Updated: Jun 3
It’s been a while since my last blog post, but I have a very good excuse. No lie, I really do! Read on to find out what I’ve been up to…
As I mentioned in my last post, I’m now a PhD candidate at Federation University in Ballarat. Given the university sector’s current state of affairs, and the fact that I was made redundant from Victoria University, I am fully aware how lucky I am to have this opportunity.
I commenced full-time study in July. My supervisors are wonderful, and I feel I’ve made a great start. As yet, I haven’t been able to visit the campus (shakes fist: damn you Covid-19!); however, I am enjoying the student experience and am loving the research process.
There are times when I catch myself wishing that I had done it years ago, but all things work out exactly as they should (don’t they?).
So far, my research has taken me down many a philosophical rabbit hole and I have to admit that I’ve succumbed to bouts of imposter syndrome on several occasions. However, my desire to achieve this goal is a powerful driving force and those moments of self-doubt usually don’t last very long, thank goodness!
So, I hear you ask, how is the researching going? I’m glad you asked…
Several years ago, I was walking through my local shopping complex, in a hurry, as usual, when a glowing advertisement on one of those free-standing, monolithic-type digital signs placed just inside the entrance caught my eye. The text on the screen listed the number of Australian soldiers who had committed suicide since returning from the conflict in Afghanistan. I stopped in my tracks and stood and stared at it because the number was staggeringly high.
Time slowed and I became aware of the dozens of people walking past me. I also became aware of the fact that I was the only one who had stopped to read it. No one else gave it a second glance. I reasoned this was because they were busy, had other things on their mind, or perhaps had simply become blind to the overwhelming amount of advertising pervading their everyday lives. However, I was deeply saddened when I read how many of our ‘diggers’ had taken their own lives—a number greater than the total number of military personnel who had been killed in the actual conflict.
As I stood there reading these tragic figures, I knew I had to write about it. And I did. I wrote a short story called The Roos are Loose that was published by Dixi Books in Open Wounds, a mini collection of my short stories.
I loved writing The Roos are Loose and was more than happy with the story turned out. However, I knew I had only just touched the surface of a deeply complex, and potentially polarising, narrative. I wanted to know more and needed to write more. So, after I completed work on This is Not a Lie, I knew I wanted Deafening Silence to be my second novel and the focus of my PhD research.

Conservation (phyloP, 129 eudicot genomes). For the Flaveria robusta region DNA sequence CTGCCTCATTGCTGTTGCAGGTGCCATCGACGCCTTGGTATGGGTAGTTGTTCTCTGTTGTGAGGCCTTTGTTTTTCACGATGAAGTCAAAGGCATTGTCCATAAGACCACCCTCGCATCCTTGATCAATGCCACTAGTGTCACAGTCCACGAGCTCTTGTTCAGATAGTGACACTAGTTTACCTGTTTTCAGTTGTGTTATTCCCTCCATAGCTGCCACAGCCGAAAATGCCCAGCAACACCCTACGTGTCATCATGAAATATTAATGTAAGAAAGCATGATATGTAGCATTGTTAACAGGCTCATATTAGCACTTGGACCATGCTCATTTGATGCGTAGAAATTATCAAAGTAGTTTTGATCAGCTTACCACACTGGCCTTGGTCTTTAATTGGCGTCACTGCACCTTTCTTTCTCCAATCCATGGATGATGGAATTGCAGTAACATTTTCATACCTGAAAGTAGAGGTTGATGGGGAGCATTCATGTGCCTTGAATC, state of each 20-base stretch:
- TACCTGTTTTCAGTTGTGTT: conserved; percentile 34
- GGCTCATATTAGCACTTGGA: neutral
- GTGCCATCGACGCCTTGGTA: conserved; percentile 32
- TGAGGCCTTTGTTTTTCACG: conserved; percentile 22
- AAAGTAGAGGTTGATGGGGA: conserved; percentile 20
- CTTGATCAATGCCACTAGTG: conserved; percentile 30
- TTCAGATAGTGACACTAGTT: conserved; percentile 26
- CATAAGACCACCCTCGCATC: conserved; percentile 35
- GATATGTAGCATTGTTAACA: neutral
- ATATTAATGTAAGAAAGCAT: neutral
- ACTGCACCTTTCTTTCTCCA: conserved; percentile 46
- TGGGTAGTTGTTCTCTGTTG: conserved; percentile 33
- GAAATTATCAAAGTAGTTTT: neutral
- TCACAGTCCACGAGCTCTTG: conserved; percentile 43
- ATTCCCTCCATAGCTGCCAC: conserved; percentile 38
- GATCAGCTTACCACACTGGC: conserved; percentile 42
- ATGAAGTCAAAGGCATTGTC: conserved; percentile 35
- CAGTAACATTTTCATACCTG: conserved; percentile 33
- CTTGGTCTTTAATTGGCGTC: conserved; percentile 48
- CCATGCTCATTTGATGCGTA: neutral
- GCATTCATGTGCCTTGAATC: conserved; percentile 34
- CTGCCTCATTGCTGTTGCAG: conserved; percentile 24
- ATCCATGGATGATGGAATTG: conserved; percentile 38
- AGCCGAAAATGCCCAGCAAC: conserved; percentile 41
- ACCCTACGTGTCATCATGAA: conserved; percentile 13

The writing and the research are coming along well. and I can’t wait to share the final product with you in the few years.
The Village Views
Apart from Deafening Silence, I’ve been working on a digital writing project called The Village Views. The Village Views is, in fact, a visual novel about life in lockdown, which sprang to life in the wake of my retrenchment and—no surprise here—the endless cycle of lockdowns that were imposed on the people of the city of Melbourne.
Don’t get me wrong, I’m not against the government doing it’s best to protect us from a killer disease, but 260 days, give or take a day or two, in lockdown is enough to make anyone go stir crazy! I hadn’t yet commenced my PhD and felt lost without my weekly writing sessions with my students. So, I thought I’d take the opportunity to work on something new.
When I was studying for my master’s degree, I developed a short visual novel called Stained Glass for one of my classes. It was a fun project and I really loved working on a project that had a visual element to it. I wanted to do another visual novel-type project, but something that was a little different. So, I came up the with idea of getting a bunch of writers/creators together to write some flash fiction stories about life in lockdown.
Set in a fictional apartment building, there is a ‘true to life’ element about some of the stories, while others are pure fantasy/fiction. However, all of them make a comment on life in lockdown. What began as a humble little project to fill in a writing void is now in the process of becoming a fully realised project that will ultimately be released as a digital visual novel as well as an E-book.